The Anxious Listener, the Barber’s Chair, and the Summary of a Life in Half an Hour

23 December 2023

Approaching the door, you glance into the glass window at the fibrous mop on the crown of your head. This has been a long time coming. Slipping into the door with five or six other customers impatiently waiting, you find the only spot open in the lobby, the wall next to the product placement, and browse anything and everything on your phone. Staring into the glassy screen, only a couple minutes pass before you begin walking behind the counter, following the caffeinated creature who called your name. This person (or whatever is left after the events of the day) warmly seats you in front of a few large mirrors. You vainly gaze into the reflection and unfortunately agree with your mother that you should have taken care of this a while ago. But of course, the girl said that you would look so much better with long hair — at least, that’s what she said she thought. You suppose that now you’ll never know what she actually thought. It was such a weird set of circumstances, with how she —

“Same as last time? A four on the top with a fade down the sides?”

You’ve never spoken to this person-with-scissors before, but she seems nice enough.

“Sure, sure, that sounds fine.”

You have no idea if it’s actually fine, but you trust either way it will look better than it does now.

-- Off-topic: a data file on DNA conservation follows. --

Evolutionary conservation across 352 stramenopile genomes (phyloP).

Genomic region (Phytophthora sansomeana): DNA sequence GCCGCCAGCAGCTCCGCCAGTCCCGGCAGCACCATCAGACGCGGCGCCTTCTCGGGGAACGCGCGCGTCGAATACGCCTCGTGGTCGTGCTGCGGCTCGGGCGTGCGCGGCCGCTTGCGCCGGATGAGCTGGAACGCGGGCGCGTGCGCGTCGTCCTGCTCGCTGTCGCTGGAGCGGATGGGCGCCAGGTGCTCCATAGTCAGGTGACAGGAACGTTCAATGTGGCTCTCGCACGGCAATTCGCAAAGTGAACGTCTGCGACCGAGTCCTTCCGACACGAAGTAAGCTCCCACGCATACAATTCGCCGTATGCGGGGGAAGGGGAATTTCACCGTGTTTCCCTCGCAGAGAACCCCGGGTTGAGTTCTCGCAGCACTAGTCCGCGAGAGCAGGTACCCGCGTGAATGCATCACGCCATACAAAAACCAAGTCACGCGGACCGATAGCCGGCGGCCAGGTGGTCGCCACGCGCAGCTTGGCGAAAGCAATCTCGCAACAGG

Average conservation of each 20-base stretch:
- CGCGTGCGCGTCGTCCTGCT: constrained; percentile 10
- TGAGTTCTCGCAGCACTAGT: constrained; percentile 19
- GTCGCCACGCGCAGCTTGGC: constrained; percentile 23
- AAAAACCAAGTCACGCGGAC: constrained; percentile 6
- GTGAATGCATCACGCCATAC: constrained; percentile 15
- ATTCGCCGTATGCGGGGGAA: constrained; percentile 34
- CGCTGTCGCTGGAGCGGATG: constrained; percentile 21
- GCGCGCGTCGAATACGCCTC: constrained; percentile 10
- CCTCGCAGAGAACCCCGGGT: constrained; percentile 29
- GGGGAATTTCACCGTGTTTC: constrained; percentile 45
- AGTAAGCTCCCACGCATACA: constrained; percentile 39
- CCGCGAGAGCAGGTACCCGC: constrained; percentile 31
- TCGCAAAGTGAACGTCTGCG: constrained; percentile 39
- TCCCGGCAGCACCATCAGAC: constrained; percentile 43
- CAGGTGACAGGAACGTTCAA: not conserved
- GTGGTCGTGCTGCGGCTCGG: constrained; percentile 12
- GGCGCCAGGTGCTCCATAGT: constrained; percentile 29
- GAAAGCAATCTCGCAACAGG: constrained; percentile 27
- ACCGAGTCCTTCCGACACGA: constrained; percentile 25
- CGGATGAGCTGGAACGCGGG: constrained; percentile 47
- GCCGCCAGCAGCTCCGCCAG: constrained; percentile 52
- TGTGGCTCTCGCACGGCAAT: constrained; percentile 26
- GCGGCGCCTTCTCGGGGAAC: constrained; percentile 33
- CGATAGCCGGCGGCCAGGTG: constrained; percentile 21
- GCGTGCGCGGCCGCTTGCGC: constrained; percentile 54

In the reflection again, you instead look upwards into the eyes of this person-with-scissors. She looks tired but still able to go on for a bit longer. You’re hesitant to begin a conversation since once you begin, you’ll need to find more questions, and that just sounds too hard.

“How has your day been?”, she begins.

How indeed, you think to yourself.

“It’s — been fine. Not much going on today, thankfully taking some time to rest. How about you?”

“Oh, it’s been alright. Just the normal stuff. Nothin’ crazy has happened yet.”

“Ha, that’s good. Though I guess less interesting.”

This is the part you’re afraid of: what to ask next? You venture a phrase:

“How long have you worked here for?”

“I started working here… about two years ago now. Yeah, two years ago.”

“Oh, really? I don’t think I’ve seen you here before. But I’ve been away for a while so I’ve probably just never come in when you were working.”

That could have been better, but you’ve reached a dead-end. You pause for too long, dreading to bring up something else, but the silence seems worse. You glance at her in the mirror again, and she somehow seems unbothered by the silence. Looking out the window beside you, clear from the inside, you think quickly of something to say. Aha! A question to continue:

“Are you going anywhere for Christmas?”

“No, my family is here, fortunately and unfortunately. It’s nice having most everyone here, but we don’t all get along very well. Mostly the only thing that still keeps us kind-of together is my Mom.”

“Oh, sorry. I guess that’s sort-of good then,”

“Yeah, especially with my uncle. He can be the worst, he’s really only in my life at all because of Mom, and if it were any other way I’d probably never see him again. It’s weird but at least the blood relatives are close, me and my Mom and my Dad and a couple of my cousins, though I don’t see them much at all anymore.”